This piece is currently in draft state. If you have any thoughts, please let me know - contact details are at the bottom of the page.
What does a transition from academia into industry involve? Here are some thoughts
It takes a long time to gain a PhD. In 2003, the NSF reported that the median time from registering in graduate school for a physical sciences PhD (including mathematics and computer science) in the US is 6.8 years [NSF]. Combining this with a four year undergraduate degree results in over 10 years of college studying for a PhD. In UK, due to early specialization, the time to completion is lower than most countries [EPSRC (mathematics)], but still remains around 3.5 years. This is following a 3-4 year Bachelor’s degree and often a 1-2 year Master’s degree, resulting in a minimum of 6.5 years, but often, up to 9.5 years.
(Photo from PhD Comics)
My personal experience was a mixture of UK and US education: a 4 year undergraduate Masters at Oxford (MMath) followed by a 2 year postgraduate research at Rutgers (MS), followed by a PhD at Bath which took a little under 3 years to submit. So 9 years of university-level education later, I hand in my thesis, do a little victory dance, and head out to Silicon Valley to start work in “industry” 1.
So after nearly a decade in various incarnations of the same general atmosphere, how is the transition into industry? In a word, to quote Gollum, tricksy.
###Getting There and Acclimatization
It can be hard to work out how to convert skills developed during a PhD into actionable skills that are usable in the workplace, and this often results in sort of ‘growing pains’ when you are applying for and starting your first job. I found this hard when interviewing for positions, and even harder to act upon once I started my new job.
I think it is important to play to your strengths and I hope this blog post helps identify what you can focus on. Of course, none of these points require a PhD to be in your skill set, far from it! But if you have graduate-level study, these are areas to think about and consider and key skills to highlight with potential and current employers.
- Intellectual curiosity: embrace it. Prove to your work that this can be very profitable for them. If you’ve completed a PhD, you’re probably the kind of person who’s looked into entire research areas just to satiate a curiosity.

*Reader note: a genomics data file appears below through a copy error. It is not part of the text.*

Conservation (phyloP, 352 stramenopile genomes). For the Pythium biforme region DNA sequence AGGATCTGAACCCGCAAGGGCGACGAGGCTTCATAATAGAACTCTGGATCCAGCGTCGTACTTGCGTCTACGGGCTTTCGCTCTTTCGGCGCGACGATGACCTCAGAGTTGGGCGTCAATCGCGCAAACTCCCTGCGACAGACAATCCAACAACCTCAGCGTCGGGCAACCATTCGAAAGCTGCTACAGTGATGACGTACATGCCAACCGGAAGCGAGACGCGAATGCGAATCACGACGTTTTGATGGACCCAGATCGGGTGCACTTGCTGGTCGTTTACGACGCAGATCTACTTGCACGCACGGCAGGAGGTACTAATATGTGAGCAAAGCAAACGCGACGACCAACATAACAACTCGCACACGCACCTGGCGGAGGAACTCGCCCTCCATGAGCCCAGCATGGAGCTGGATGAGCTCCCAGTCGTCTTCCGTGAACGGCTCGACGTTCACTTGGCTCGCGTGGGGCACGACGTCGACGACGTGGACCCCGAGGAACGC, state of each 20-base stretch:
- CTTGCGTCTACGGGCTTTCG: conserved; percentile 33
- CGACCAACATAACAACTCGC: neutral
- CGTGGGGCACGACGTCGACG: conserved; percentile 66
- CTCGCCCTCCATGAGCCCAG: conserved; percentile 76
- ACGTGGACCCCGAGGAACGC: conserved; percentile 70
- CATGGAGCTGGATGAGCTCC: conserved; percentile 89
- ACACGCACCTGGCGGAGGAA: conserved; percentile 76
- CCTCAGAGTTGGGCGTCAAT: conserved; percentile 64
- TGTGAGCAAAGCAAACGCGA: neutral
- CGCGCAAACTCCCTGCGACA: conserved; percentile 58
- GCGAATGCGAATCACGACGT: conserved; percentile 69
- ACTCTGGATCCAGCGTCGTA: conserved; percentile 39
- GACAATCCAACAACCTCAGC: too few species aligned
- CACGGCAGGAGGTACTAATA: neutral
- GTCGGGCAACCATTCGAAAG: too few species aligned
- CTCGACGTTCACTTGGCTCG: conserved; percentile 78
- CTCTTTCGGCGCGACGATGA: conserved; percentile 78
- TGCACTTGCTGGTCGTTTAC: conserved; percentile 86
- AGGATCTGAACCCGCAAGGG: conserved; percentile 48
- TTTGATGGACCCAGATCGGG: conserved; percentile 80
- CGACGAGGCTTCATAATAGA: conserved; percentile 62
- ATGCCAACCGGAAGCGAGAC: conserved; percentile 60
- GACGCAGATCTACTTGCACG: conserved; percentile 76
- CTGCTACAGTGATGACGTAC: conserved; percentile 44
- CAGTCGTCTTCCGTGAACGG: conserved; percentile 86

- Analytical thinking: think through problems. Academic work requires thinking obtusely which can be what’s needed to find a market-revolutionizing idea.
- Work drive and battling against the odds: PhDs are hard. You need to have an iron will and belief that, no matter how hard it gets or how hopeless it seems, you will get through and the work will be worth it. There will likely have been times during your PhD you were working on blind faith - the same may be true in industry!
- Independence of learning/working: getting things done. You can take a project and, on your own, learn what you need and execute on it. This can sometimes be tricky as it may go against the standard thinking of the company.
- Long scale thinking: 3 years not 3 weeks. A PhD is all about the long game: you don’t think week by week, but instead focus on long-term progress. This may be weird when you start working on stories for days, or even just hours, but thinking long-scale will help you write sustainable code and build awesome products.
What can you do to improve your acclimatization? Simply being aware can be enough. Also, if you are the first PhD in your department or team then be aware that it can be tricky for both you and your boss to work out how to make your learning style fit.
###The downsides of moving into industry?
- Learning is no longer your sole purpose: But use your passion for learning to shape your company’s values or influence your peers.
- Not learning: Very easy to get frustrated and feel you’re not learning. Find other outlets: for me included an online Udacity nano degree, side projects, mathematical/coding puzzles (Project Euler), and reading papers or textbooks (currently Concrete Mathematics by Graham, Knuth, Patashnik).
- Get used to being asked to justify your work: “why do you want to do that?” or “you don’t need to work on that too”.
- Hard to stay up to date in your research field: this is important to do however, even if irrelevant to your job.
###Not all bad!
I’ve just listed a lot of difficulties when transitioning into industry. So why do it?
- Opportunity to affect a lot of people: The work you do can quickly be deployed to thousands, if not millions, of people.
- Rapid development: Much quicker than academia.
- Different career progression routes: Not just a single path to progress in your career.
- Better pay: Often better compensation and benefits.
- Interesting and varied problems: You get to work on new problems every day/week/month. Also, the added dimension of considering the end user makes things different.
- Whole new research area: Previously I dealt with algebraic geometry. Now I am looking at video engagement.
Hope this was interesting!
It would be another 5 months until the viva/corrections/printing was complete and a further 6 months until my graduation ceremony - academia doesn’t rush things! ↩